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The Damage of This Battle

April 10, 2002

The Los Angeles Police Commission's decisive 4-1 decision to deny Chief Bernard C. Parks a second five-year term is expected to mean the end of Parks' enduring 37-year career with the Police Department. Parks has put up a mighty fight, masterfully fought--he's a much better politician than his foe, Mayor James K. Hahn--but he unsurprisingly failed to get the support he needed from the mayor-appointed commission. Now what?

The tenacious chief has said he will pursue his next option: appealing to the City Council and hoping he can find support to overturn the commission's decision. That's highly unlikely, and even his staunchest supporters know it. He's a strong-willed leader who has accomplished much; we wish he would walk away proud of his long service. It's clear he won't do that, at least not yet.

The City Charter change that created the five-year appointment did not intend reappointment to be automatic. Parks, appointed by a different mayor and Police Commission, didn't embrace the priorities held by this mayor and this Police Commission. Parks' time at the helm of the LAPD looks effectively ended, but he may have a bright political career ahead of him if he wants it.

For anyone who cares about Los Angeles, there's certainly no glee in this tangled civic mess. A tight-lipped Hahn welcomed the commission's decision but claimed he didn't seek to influence it. Of course he did, when he suddenly announced in February that he didn't support a second Parks term. Hahn, despite a lifetime in politics, apparently didn't understand that it doesn't matter whether a decision is right if you handle it all wrong. The way it was repeatedly bungled set in motion political convulsions that are likely to be with the city for a long while.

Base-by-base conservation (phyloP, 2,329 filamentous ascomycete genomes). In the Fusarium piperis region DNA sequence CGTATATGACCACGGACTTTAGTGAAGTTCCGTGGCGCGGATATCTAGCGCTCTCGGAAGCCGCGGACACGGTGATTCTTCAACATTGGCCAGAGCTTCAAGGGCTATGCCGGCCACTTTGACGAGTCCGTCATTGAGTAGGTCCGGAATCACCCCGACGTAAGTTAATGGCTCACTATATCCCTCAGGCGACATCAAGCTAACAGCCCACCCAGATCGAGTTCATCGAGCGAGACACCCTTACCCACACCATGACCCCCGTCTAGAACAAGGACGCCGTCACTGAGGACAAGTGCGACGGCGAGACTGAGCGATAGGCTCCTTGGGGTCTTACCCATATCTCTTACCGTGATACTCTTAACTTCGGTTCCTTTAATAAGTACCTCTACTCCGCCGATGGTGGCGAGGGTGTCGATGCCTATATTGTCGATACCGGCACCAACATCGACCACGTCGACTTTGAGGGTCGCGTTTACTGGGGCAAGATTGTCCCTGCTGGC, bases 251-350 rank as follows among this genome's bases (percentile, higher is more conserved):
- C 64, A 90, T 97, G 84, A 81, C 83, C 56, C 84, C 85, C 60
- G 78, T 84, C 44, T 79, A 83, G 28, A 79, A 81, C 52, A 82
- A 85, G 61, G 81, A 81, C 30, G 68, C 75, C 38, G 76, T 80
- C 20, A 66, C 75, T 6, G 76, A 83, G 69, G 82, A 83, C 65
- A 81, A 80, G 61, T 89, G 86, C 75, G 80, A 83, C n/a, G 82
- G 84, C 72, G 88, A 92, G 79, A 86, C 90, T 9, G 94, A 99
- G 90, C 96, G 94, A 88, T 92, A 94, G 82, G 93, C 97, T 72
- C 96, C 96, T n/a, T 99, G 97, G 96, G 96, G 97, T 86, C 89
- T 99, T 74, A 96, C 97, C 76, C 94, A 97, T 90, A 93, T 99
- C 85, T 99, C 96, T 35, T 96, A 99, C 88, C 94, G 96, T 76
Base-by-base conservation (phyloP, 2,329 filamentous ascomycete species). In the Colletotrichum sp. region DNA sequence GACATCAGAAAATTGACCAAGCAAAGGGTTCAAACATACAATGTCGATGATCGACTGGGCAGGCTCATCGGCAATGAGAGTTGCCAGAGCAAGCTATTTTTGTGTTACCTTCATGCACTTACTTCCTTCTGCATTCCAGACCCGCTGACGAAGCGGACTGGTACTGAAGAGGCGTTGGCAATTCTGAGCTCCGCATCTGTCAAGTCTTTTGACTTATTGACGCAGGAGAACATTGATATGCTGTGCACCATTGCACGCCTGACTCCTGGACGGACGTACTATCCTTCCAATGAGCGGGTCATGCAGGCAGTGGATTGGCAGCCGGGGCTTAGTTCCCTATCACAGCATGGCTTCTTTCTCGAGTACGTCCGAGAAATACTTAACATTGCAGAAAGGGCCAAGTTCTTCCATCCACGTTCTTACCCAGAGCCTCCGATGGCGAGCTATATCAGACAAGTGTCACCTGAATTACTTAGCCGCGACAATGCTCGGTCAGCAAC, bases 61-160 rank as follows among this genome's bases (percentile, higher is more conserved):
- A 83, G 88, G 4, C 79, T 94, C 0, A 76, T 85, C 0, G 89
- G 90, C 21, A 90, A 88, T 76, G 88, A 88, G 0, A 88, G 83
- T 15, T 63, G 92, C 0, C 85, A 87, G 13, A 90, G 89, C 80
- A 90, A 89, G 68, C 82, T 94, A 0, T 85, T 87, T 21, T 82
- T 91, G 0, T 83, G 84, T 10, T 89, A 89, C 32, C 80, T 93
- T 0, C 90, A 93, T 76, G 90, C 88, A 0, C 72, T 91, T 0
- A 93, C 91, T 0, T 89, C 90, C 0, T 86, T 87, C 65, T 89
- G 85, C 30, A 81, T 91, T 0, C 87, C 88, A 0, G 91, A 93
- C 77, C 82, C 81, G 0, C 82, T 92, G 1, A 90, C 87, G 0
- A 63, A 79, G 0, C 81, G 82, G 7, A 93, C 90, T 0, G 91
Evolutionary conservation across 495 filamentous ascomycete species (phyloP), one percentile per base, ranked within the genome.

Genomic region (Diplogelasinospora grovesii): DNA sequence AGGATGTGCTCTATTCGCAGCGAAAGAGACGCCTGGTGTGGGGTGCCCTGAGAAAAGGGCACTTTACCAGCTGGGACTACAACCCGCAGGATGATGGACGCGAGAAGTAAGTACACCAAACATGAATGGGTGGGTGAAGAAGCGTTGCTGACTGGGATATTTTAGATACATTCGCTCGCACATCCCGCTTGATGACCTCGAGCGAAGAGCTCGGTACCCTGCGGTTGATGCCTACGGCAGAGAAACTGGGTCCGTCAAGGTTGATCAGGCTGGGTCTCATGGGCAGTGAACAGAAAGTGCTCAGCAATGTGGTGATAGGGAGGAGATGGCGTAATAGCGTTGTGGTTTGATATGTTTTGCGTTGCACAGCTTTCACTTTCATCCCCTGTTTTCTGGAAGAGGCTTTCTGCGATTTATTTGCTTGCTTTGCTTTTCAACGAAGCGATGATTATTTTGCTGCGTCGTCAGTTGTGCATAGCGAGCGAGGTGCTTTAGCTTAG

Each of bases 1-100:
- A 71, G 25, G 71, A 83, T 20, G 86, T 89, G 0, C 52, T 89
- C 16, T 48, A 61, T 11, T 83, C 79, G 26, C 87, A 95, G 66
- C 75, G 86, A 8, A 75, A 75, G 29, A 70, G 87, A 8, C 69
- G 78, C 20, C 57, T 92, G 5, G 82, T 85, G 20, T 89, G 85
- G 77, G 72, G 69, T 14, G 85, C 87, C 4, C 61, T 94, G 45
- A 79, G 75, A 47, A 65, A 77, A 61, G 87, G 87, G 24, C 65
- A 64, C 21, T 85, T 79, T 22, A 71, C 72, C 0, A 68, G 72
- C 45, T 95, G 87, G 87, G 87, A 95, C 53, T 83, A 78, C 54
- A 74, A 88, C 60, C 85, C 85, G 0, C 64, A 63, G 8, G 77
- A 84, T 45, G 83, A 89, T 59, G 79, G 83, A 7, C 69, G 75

The bizarre racial politics surrounding the battle between Hahn and Parks went to new heights Tuesday: Hours before the mayor's Police Commission voted to oust Parks, the same commission had African American activist Danny Bakewell arrested during its meeting because he spoke beyond his allotted time. He was escorted out of the meeting by police officers while his supporters sang "We Shall Overcome." What's the next brilliant move for the Hahn administration to calm racial tension in Los Angeles? Round up Rep. Maxine Waters? And what are black leaders going to do to calm racial tension in Los Angeles? Compare this struggle to keep their individual political fiefdoms and exact revenge against Hahn to the civil rights movement?

It's been that kind of year. And the prospect doesn't brighten as we look to daunting challenges ahead for Hahn, challenges that would test even a talented politician. There's heightening friction in the city between regions and between ethnic and racial groups. How Hahn--with, we hope, a better team than the one that advised him on this issue--manages the leadership questions now facing the Police Department may well determine the rest of his term.

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